The Last Will of Moira Leahy: A Novel by Therese Walsh (Three Rivers Press; $15.00; 304 pages)

Therese Walsh’s first novel is a story of twins; a pair of near mystical sisters who call to mind the twins in Her Fearful Symmetry by Audrey Niffenegger.   The twins share thoughts, a unique language and their lives until an accident with tragic consequences for the piano-playing prodigy Moira.   Maeve, the narrator, must then find the means to continue her life on her own.   She’s assisted on her journey by finding a magical keris sword, and this leads her to Europe, where she finds out special things about her life and her sister’s life.

Maeve blames herself for the accident involving Moira and the journey that she takes provides her with a new perspective and much-needed forgiveness.   This is a well-told and very entertaining read from Walsh, although the reader must be willing to suspend reality as parts border on magic and science fiction.   There’s also a tremendous amount of jumping around, jarring the reader’s patience with the lack of chronological order.  

Sticking with the story until the end will, however, reward the reader with a satisfying conclusion to this unique tale by a very promising writer.

Highly recommended.

Joseph Arellano

   “This tender tale of sisterhood, self-discovery, and forgiveness will captivate fans of contemporary women’s fiction.”   Library Journal

A review copy was provided by the publisher.

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Ballad of a Thin Man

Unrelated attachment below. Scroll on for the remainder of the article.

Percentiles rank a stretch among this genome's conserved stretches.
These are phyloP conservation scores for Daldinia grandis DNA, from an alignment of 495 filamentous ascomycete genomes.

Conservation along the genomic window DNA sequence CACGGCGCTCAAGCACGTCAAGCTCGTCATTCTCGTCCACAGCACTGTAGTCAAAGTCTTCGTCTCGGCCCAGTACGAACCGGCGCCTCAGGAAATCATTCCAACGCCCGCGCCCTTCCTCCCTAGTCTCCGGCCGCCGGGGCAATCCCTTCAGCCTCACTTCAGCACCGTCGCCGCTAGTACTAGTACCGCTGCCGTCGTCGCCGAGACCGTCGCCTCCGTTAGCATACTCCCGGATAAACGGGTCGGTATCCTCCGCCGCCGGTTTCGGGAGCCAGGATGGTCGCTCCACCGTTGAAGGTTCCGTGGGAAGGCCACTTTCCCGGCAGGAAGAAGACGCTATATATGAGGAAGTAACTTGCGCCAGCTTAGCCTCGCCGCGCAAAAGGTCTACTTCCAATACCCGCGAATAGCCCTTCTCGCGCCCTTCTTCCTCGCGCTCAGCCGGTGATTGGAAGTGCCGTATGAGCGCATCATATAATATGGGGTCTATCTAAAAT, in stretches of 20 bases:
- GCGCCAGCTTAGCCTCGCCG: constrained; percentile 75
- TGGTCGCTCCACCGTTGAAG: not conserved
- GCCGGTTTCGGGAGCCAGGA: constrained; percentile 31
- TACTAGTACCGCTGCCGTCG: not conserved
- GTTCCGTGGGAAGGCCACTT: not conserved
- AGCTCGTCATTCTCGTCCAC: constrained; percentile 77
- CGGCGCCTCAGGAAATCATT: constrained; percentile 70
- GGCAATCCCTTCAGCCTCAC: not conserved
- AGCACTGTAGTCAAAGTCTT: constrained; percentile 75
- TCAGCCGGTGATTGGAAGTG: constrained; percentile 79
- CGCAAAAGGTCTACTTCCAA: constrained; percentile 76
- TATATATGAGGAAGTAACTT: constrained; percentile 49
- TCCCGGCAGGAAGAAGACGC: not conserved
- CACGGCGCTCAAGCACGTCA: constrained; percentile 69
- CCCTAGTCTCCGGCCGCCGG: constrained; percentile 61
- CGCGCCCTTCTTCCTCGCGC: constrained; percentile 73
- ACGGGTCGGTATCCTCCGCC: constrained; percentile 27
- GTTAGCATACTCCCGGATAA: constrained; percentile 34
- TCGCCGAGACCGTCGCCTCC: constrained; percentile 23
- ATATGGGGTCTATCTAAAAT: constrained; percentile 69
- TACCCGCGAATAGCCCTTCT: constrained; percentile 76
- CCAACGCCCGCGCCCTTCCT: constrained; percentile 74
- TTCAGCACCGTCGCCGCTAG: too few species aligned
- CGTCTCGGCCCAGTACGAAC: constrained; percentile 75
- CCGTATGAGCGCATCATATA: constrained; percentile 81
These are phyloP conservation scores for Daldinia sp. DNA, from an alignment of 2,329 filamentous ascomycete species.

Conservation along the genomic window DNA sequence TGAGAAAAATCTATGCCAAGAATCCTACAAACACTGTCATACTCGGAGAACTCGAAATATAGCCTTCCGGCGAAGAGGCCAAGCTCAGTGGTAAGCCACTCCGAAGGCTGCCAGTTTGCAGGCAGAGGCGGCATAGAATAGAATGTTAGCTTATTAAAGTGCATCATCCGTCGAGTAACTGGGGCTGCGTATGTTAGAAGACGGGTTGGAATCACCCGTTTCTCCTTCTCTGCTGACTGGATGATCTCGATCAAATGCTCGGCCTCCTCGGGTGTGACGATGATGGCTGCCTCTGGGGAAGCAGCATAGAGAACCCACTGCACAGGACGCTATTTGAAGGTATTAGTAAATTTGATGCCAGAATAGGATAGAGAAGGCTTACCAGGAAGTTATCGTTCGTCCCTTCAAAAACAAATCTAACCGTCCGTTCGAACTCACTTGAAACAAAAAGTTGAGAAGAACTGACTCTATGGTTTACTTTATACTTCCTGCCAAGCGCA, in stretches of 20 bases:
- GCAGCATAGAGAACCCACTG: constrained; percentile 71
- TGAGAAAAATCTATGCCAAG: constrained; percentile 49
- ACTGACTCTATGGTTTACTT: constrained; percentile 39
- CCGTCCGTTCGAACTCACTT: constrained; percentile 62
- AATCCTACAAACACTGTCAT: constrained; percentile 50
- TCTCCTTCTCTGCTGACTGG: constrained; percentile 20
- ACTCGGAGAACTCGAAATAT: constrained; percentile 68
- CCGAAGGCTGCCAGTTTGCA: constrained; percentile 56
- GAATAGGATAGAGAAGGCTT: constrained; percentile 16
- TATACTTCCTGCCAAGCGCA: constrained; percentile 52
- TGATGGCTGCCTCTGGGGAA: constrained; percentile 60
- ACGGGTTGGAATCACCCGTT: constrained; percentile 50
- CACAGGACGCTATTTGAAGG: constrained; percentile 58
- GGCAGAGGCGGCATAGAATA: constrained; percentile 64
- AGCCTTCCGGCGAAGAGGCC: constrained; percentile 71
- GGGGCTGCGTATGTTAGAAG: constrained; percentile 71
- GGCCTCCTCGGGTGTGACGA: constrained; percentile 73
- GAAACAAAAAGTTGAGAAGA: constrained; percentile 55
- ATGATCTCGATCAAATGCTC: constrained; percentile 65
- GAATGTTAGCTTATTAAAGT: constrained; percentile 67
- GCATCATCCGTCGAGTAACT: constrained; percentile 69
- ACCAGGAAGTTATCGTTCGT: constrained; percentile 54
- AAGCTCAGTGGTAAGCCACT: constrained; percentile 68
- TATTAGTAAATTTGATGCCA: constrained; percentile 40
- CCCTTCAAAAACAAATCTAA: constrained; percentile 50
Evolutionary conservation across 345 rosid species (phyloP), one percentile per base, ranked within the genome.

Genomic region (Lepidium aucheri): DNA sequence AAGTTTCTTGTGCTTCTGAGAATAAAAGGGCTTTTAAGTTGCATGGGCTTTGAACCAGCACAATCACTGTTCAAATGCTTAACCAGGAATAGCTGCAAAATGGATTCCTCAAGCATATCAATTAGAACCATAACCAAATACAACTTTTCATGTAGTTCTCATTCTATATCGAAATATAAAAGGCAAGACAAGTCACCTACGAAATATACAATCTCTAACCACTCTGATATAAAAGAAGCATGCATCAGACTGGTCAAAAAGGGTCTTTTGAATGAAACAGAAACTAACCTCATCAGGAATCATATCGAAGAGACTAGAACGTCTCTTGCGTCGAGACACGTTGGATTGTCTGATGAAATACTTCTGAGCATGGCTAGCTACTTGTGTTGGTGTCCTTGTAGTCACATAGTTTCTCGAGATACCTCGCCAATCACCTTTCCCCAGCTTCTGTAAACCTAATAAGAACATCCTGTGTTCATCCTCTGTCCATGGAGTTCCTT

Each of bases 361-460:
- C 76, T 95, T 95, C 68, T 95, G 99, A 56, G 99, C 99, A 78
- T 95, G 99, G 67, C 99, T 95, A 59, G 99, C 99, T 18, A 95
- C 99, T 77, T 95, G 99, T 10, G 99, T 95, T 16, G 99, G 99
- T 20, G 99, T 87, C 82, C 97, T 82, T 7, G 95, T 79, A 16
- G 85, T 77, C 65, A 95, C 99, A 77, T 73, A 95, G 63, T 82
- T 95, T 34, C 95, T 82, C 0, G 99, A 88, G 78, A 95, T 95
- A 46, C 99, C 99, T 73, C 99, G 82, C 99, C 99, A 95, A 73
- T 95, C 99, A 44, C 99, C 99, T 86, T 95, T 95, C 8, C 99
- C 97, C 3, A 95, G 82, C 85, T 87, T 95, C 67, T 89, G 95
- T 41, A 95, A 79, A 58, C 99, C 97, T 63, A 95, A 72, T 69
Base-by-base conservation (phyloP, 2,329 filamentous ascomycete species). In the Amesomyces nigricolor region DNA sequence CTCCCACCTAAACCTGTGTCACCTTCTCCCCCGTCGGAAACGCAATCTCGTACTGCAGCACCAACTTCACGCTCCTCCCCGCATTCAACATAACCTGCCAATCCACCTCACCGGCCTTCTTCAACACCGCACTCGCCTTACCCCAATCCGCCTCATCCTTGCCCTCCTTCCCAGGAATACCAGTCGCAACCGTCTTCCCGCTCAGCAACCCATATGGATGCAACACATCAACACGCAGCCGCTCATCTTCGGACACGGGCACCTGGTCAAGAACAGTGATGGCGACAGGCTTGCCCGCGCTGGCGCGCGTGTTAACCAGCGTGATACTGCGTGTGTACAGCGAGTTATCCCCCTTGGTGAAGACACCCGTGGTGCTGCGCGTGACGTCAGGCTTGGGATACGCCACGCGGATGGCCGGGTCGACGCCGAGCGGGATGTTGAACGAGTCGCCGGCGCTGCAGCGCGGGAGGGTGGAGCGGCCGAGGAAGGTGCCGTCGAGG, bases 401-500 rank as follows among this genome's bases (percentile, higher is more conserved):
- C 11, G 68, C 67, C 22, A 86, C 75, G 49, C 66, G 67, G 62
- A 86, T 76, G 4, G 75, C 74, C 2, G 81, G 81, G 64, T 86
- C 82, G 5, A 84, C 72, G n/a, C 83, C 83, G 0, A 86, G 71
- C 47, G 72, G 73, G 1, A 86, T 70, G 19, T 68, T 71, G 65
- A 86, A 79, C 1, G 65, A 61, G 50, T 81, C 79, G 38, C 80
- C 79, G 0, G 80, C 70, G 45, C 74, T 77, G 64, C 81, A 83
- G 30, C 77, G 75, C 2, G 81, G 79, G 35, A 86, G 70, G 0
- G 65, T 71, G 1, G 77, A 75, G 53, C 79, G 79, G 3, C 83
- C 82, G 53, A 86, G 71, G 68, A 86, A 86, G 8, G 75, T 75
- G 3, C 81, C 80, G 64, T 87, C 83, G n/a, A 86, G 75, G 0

The Vaults by Toby Ball (St. Martin’s Press; $24.99; 307 pages)

“Something is happening here, but you don’t know what it is.   Do you, Mr. Jones?”   Bob Dylan

Toby Ball’s debut novel starts off with the feel of John Verdon’s excellent debut, Think of a Number.   That’s the good news.   The bad is that Ball’s story is far more complicated, involving more protagonists and characters – perhaps too many.   “The City,” unidentified in The Vaults, may be a windy Chicago or a mean Philadelphia or an old Los Angeles (“The purple light above The City…  And those searchlights beaming from the top of City Hall…”), but it sometimes felt as if Ball was attempting to populate the novel with every one of its inhabitants.

There are three male protagonists, each of whom happens to be accompanied by a female or male partner or colleague, and there are several political, labor and law enforcement officials who have notable roles.   Oh, and I have yet to mention the criminals – guys with names like Blood Whiskers and Otto Samuelson – who become key players.   This reader knows that a story has become complex when he needs to take out the old legal note pad to chart the characters.

Set several decades in the past, The Vaults begins with a criminal records archivist named Puskis, who comes to fear that someone is tampering with the files under his control.   Some of the conviction records contain the notation “PN,” which stands for something unknown to Puskis.   This is where we begin to suspect that corruption is going on in The City run by the power-hungry mayor Red Henry.

Puskis is not alone in his quest to find out what’s going on.   There’s also an investigative newspaper reporter, the well-known Frings, and a P. I. named Poole who smells something wrong as he searches for a missing child.   Puskis collaborates with his predecessor Van Vossen; Poole with his union-based activist and lover Carla; and Frings with his girlfriend and popular jazz singer Nora.   (Together they will learn that PN stands for something known as the Navajo Project – therein lies the tale.)